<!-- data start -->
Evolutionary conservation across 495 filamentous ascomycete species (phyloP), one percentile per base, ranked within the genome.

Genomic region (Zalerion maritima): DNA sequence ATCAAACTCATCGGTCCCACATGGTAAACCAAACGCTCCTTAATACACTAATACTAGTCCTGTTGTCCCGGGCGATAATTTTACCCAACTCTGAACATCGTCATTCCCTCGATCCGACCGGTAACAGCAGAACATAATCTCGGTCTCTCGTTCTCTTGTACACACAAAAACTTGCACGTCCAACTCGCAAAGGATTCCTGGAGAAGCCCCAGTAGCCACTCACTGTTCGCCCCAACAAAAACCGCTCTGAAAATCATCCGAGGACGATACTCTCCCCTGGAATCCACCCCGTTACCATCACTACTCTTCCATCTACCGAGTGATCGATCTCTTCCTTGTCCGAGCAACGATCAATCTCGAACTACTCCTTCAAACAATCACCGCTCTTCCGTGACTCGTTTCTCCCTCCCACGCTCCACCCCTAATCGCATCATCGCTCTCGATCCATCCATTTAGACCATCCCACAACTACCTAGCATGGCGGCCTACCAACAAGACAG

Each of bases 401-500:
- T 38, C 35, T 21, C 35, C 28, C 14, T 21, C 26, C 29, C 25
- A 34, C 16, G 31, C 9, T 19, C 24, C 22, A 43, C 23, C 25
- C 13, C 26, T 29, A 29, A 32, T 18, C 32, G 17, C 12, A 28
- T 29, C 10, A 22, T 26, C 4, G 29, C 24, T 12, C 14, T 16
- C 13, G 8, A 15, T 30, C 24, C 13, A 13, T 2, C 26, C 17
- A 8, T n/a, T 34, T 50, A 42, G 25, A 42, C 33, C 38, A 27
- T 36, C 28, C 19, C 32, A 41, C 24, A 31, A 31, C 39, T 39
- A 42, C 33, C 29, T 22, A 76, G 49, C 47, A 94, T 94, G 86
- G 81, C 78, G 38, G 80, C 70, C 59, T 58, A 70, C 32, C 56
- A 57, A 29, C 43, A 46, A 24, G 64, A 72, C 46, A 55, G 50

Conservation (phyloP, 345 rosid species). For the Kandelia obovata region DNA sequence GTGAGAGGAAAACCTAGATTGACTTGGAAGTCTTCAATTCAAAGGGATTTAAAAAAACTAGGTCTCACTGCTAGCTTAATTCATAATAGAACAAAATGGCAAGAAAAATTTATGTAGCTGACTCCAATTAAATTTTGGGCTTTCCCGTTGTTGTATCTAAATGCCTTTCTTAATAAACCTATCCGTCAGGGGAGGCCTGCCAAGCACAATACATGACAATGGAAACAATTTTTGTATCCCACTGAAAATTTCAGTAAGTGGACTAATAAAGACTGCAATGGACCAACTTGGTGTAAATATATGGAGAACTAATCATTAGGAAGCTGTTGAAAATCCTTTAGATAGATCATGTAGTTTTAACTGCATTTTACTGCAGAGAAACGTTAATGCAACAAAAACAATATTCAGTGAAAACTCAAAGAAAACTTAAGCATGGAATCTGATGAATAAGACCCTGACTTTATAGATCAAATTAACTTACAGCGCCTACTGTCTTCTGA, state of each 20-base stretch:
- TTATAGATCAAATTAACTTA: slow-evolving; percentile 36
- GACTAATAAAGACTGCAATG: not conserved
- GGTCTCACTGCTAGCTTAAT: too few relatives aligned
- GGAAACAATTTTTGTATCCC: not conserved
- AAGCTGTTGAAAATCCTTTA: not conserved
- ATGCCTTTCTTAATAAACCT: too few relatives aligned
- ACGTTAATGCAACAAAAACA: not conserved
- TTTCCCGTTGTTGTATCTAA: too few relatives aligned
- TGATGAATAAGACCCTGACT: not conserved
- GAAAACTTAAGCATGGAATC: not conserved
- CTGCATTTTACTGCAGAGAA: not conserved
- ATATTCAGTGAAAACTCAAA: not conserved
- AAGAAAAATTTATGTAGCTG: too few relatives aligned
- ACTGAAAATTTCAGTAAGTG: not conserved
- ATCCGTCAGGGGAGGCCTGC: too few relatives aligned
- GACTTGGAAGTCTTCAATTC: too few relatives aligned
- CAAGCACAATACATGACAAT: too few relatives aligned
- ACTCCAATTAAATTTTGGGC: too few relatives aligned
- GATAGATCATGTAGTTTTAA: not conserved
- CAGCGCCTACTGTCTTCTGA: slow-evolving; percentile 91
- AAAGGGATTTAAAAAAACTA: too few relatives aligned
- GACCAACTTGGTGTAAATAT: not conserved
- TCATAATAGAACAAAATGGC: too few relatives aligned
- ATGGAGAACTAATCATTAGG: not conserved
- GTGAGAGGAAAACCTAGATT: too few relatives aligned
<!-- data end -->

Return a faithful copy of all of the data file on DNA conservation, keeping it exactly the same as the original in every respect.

Evolutionary conservation across 495 filamentous ascomycete species (phyloP), one percentile per base, ranked within the genome.

Genomic region (Zalerion maritima): DNA sequence ATCAAACTCATCGGTCCCACATGGTAAACCAAACGCTCCTTAATACACTAATACTAGTCCTGTTGTCCCGGGCGATAATTTTACCCAACTCTGAACATCGTCATTCCCTCGATCCGACCGGTAACAGCAGAACATAATCTCGGTCTCTCGTTCTCTTGTACACACAAAAACTTGCACGTCCAACTCGCAAAGGATTCCTGGAGAAGCCCCAGTAGCCACTCACTGTTCGCCCCAACAAAAACCGCTCTGAAAATCATCCGAGGACGATACTCTCCCCTGGAATCCACCCCGTTACCATCACTACTCTTCCATCTACCGAGTGATCGATCTCTTCCTTGTCCGAGCAACGATCAATCTCGAACTACTCCTTCAAACAATCACCGCTCTTCCGTGACTCGTTTCTCCCTCCCACGCTCCACCCCTAATCGCATCATCGCTCTCGATCCATCCATTTAGACCATCCCACAACTACCTAGCATGGCGGCCTACCAACAAGACAG

Each of bases 401-500:
- T 38, C 35, T 21, C 35, C 28, C 14, T 21, C 26, C 29, C 25
- A 34, C 16, G 31, C 9, T 19, C 24, C 22, A 43, C 23, C 25
- C 13, C 26, T 29, A 29, A 32, T 18, C 32, G 17, C 12, A 28
- T 29, C 10, A 22, T 26, C 4, G 29, C 24, T 12, C 14, T 16
- C 13, G 8, A 15, T 30, C 24, C 13, A 13, T 2, C 26, C 17
- A 8, T n/a, T 34, T 50, A 42, G 25, A 42, C 33, C 38, A 27
- T 36, C 28, C 19, C 32, A 41, C 24, A 31, A 31, C 39, T 39
- A 42, C 33, C 29, T 22, A 76, G 49, C 47, A 94, T 94, G 86
- G 81, C 78, G 38, G 80, C 70, C 59, T 58, A 70, C 32, C 56
- A 57, A 29, C 43, A 46, A 24, G 64, A 72, C 46, A 55, G 50

Conservation (phyloP, 345 rosid species). For the Kandelia obovata region DNA sequence GTGAGAGGAAAACCTAGATTGACTTGGAAGTCTTCAATTCAAAGGGATTTAAAAAAACTAGGTCTCACTGCTAGCTTAATTCATAATAGAACAAAATGGCAAGAAAAATTTATGTAGCTGACTCCAATTAAATTTTGGGCTTTCCCGTTGTTGTATCTAAATGCCTTTCTTAATAAACCTATCCGTCAGGGGAGGCCTGCCAAGCACAATACATGACAATGGAAACAATTTTTGTATCCCACTGAAAATTTCAGTAAGTGGACTAATAAAGACTGCAATGGACCAACTTGGTGTAAATATATGGAGAACTAATCATTAGGAAGCTGTTGAAAATCCTTTAGATAGATCATGTAGTTTTAACTGCATTTTACTGCAGAGAAACGTTAATGCAACAAAAACAATATTCAGTGAAAACTCAAAGAAAACTTAAGCATGGAATCTGATGAATAAGACCCTGACTTTATAGATCAAATTAACTTACAGCGCCTACTGTCTTCTGA, state of each 20-base stretch:
- TTATAGATCAAATTAACTTA: slow-evolving; percentile 36
- GACTAATAAAGACTGCAATG: not conserved
- GGTCTCACTGCTAGCTTAAT: too few relatives aligned
- GGAAACAATTTTTGTATCCC: not conserved
- AAGCTGTTGAAAATCCTTTA: not conserved
- ATGCCTTTCTTAATAAACCT: too few relatives aligned
- ACGTTAATGCAACAAAAACA: not conserved
- TTTCCCGTTGTTGTATCTAA: too few relatives aligned
- TGATGAATAAGACCCTGACT: not conserved
- GAAAACTTAAGCATGGAATC: not conserved
- CTGCATTTTACTGCAGAGAA: not conserved
- ATATTCAGTGAAAACTCAAA: not conserved
- AAGAAAAATTTATGTAGCTG: too few relatives aligned
- ACTGAAAATTTCAGTAAGTG: not conserved
- ATCCGTCAGGGGAGGCCTGC: too few relatives aligned
- GACTTGGAAGTCTTCAATTC: too few relatives aligned
- CAAGCACAATACATGACAAT: too few relatives aligned
- ACTCCAATTAAATTTTGGGC: too few relatives aligned
- GATAGATCATGTAGTTTTAA: not conserved
- CAGCGCCTACTGTCTTCTGA: slow-evolving; percentile 91
- AAAGGGATTTAAAAAAACTA: too few relatives aligned
- GACCAACTTGGTGTAAATAT: not conserved
- TCATAATAGAACAAAATGGC: too few relatives aligned
- ATGGAGAACTAATCATTAGG: not conserved
- GTGAGAGGAAAACCTAGATT: too few relatives aligned